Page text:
• If $M$ is a symmetric monoidal category, then the Yoneda embedding $y: M \to Set^{M^{op}}$ is a symmetric monoidal functor (where the codomain has been equipped with the Day convolution product induced from the product on $M$), and is universal among symmetric monoidal functors from $M$ to symmetric monoidally cocomplete categories (meaning the monoidal product preserves colimits in each factor).

Here what we are essentially doing is making the observation/calculation that if the monoidal product on $M$ is the cartesian product, then the induced Day convolution is also the cartesian product, and if we replace "symmetric monoidal" by "cartesian monoidal" throughout the displayed statement, the result again holds. Then, parallel to what Kelly does, we observe that $\text{Fin}^{op}$ (the category opposite to finite sets) is the free cartesian monoidal category on one object (i.e., on the terminal category), analogous to the fact that the finite permutation category $\mathbf{P}$ is the free symmetric monoidal category on one object.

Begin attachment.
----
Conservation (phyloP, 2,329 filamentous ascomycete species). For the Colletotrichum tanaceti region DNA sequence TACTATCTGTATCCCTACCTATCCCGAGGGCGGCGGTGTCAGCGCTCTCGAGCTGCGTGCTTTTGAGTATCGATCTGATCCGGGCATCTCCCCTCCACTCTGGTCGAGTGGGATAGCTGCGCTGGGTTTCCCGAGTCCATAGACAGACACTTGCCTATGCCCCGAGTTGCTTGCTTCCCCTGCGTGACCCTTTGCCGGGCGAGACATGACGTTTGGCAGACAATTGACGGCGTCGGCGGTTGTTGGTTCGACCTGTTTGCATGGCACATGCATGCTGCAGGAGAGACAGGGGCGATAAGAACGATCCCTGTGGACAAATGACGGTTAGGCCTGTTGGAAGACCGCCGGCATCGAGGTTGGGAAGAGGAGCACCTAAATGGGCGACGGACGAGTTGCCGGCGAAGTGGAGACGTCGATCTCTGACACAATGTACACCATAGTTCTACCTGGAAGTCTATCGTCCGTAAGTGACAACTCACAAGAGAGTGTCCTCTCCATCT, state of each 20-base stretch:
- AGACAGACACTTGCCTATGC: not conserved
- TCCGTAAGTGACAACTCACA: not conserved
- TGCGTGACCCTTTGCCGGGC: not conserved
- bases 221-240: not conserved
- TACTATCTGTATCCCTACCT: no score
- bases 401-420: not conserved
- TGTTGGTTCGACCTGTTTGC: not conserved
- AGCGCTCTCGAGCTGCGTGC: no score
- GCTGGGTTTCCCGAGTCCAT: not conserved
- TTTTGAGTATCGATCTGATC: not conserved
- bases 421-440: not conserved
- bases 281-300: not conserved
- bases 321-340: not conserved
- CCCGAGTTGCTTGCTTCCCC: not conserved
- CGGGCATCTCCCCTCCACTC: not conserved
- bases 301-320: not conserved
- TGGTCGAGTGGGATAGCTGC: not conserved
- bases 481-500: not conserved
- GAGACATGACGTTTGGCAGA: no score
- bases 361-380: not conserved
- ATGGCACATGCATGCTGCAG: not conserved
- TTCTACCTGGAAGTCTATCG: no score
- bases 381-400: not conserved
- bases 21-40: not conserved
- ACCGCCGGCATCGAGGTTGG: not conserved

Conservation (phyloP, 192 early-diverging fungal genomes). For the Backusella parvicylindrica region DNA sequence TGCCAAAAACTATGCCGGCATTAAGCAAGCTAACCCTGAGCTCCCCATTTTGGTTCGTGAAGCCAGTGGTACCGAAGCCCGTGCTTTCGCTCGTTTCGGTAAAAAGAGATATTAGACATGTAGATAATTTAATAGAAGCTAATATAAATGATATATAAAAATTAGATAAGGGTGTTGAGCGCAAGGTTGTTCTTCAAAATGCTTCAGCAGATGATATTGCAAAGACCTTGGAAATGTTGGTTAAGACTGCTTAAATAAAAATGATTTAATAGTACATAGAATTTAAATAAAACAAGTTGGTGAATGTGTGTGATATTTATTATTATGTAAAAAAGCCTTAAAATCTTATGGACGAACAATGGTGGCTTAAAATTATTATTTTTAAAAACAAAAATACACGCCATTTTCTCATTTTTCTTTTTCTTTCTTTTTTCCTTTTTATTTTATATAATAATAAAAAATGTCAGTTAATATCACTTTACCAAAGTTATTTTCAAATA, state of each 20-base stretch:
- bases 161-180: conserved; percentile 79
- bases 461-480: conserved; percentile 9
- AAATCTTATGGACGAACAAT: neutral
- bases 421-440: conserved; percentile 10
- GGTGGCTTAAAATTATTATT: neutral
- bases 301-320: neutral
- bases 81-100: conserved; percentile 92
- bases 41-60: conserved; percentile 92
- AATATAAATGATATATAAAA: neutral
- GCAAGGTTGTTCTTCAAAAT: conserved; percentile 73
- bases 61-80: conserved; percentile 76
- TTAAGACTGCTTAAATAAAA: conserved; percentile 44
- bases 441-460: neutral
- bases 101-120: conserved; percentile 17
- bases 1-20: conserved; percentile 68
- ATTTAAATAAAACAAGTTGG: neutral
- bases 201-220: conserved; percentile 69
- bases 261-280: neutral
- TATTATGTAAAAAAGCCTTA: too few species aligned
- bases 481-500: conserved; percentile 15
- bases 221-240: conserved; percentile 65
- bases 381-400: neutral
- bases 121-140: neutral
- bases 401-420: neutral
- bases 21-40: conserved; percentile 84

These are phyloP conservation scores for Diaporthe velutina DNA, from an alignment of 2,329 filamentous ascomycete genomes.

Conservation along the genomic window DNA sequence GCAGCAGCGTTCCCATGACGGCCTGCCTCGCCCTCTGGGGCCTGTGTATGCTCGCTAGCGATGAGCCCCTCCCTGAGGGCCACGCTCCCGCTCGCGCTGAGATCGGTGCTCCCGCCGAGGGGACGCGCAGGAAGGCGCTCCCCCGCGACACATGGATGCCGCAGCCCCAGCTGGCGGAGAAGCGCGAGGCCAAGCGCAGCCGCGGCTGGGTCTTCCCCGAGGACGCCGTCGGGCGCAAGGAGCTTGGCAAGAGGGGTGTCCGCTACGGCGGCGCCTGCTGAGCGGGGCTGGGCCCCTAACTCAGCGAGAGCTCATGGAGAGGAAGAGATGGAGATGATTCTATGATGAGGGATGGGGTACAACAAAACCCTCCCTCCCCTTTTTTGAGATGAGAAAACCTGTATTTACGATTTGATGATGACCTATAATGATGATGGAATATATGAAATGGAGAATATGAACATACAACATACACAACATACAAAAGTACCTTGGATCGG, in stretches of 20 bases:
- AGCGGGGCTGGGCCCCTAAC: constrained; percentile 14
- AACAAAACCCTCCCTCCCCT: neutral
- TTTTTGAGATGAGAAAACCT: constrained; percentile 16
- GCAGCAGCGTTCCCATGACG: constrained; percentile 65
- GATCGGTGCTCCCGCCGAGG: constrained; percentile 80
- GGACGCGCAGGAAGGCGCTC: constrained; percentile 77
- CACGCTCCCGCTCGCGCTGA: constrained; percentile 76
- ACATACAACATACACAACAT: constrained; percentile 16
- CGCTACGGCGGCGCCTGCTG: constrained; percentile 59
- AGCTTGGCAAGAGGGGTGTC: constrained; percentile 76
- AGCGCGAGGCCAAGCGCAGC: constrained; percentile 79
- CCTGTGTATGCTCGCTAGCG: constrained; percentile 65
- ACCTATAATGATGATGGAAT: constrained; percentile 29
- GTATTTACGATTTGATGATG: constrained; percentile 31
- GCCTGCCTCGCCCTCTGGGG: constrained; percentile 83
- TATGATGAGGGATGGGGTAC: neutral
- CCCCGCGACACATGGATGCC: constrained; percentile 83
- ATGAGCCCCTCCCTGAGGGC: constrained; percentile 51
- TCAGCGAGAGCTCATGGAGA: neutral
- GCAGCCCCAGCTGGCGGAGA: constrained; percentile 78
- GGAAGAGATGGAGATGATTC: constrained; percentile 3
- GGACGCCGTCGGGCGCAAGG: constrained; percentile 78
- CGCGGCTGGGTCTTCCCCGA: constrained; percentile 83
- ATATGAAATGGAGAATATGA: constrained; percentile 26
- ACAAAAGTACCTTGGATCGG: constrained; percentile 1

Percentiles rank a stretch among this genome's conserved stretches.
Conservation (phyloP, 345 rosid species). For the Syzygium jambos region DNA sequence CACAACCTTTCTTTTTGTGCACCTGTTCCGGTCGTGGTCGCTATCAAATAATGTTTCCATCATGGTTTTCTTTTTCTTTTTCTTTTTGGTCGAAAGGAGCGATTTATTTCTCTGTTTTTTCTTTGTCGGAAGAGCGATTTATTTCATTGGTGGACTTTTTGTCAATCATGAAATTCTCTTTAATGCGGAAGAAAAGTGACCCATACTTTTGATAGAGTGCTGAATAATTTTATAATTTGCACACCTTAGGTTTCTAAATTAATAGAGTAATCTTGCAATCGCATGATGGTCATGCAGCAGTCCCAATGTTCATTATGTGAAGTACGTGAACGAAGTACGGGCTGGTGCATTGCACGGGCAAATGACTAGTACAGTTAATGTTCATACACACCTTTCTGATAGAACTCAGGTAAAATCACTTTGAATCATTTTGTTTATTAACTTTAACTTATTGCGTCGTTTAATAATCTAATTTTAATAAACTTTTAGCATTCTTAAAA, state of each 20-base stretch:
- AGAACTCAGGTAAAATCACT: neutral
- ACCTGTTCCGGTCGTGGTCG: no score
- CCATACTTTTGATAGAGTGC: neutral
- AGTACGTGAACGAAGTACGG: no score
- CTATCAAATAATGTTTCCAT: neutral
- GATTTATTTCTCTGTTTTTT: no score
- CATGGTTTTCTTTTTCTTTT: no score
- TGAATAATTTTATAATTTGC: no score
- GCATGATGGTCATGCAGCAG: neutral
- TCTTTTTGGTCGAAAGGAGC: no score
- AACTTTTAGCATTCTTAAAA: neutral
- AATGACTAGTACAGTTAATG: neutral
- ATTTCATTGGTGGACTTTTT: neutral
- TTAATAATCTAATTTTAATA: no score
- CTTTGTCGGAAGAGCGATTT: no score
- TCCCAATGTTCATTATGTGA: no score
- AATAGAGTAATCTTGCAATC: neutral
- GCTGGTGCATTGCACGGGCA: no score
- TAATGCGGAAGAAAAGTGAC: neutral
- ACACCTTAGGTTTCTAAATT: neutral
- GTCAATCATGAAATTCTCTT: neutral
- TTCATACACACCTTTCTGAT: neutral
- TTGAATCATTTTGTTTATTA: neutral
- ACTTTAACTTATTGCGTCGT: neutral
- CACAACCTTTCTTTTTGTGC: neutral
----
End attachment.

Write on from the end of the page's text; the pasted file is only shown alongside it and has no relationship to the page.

So the idea is just to develop a little theory of cartesian operads parallel to Kelly's approach to ordinary permutative operads, and then observe the essential equivalence between cartesian operads and (finitary) Lawvere theories.

By the way, I wouldn't call this "my theory" -- it's my feeling that all the observations I'm making are already well-known to a lot of people, but it seems to be very hard to find a source where it's all written down. More on this in a moment.


For the second question, it might help to remember that on $Cat$ (2-category of small categories, say), the functor $X^-: Cat^{op} \to Cat$ for a given category $X$ reverses the direction of 1-cells but preserves the direction of 2-cells. (This is an easy exercise.) So given say a 2-cell $F G \to H$, we would get an induced 2-cell $X^G X^F \to X^H$. Similarly, if $M$ is a monad on $C$ with multiplication $m: MM \to M$, we get an induced monad (not comonad) on $X^C$ with multiplication $X^m: X^M X^M \to X^M$.